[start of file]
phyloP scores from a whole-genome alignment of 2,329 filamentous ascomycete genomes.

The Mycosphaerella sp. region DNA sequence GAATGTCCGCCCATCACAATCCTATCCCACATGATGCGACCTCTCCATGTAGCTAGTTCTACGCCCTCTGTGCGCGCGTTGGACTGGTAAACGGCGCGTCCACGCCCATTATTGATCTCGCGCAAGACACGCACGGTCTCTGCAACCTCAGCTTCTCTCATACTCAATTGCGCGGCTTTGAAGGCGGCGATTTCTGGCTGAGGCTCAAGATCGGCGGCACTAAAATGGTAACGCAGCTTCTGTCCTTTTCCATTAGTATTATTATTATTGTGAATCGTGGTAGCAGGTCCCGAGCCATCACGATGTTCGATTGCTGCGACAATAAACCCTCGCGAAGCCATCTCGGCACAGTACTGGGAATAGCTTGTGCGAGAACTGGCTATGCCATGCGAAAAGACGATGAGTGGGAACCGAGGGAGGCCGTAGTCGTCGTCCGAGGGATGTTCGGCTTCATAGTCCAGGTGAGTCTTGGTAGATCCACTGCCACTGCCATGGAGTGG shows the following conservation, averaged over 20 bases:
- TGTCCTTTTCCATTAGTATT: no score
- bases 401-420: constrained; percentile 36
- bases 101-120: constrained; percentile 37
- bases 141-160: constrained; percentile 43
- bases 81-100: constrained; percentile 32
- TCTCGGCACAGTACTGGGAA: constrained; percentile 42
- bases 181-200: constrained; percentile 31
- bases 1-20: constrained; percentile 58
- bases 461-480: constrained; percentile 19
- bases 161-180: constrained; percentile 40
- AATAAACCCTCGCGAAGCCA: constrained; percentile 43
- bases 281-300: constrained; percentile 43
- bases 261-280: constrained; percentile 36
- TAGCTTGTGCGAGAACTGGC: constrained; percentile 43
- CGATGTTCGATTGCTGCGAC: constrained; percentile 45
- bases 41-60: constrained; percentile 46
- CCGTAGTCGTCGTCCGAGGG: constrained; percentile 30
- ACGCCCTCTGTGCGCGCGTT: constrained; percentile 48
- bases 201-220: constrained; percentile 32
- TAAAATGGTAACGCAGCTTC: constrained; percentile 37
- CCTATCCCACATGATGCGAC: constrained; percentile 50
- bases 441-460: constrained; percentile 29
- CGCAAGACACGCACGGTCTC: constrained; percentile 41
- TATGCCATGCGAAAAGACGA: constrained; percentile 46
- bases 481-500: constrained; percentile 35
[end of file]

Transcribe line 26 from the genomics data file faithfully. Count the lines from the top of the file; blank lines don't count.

- TATGCCATGCGAAAAGACGA: constrained; percentile 46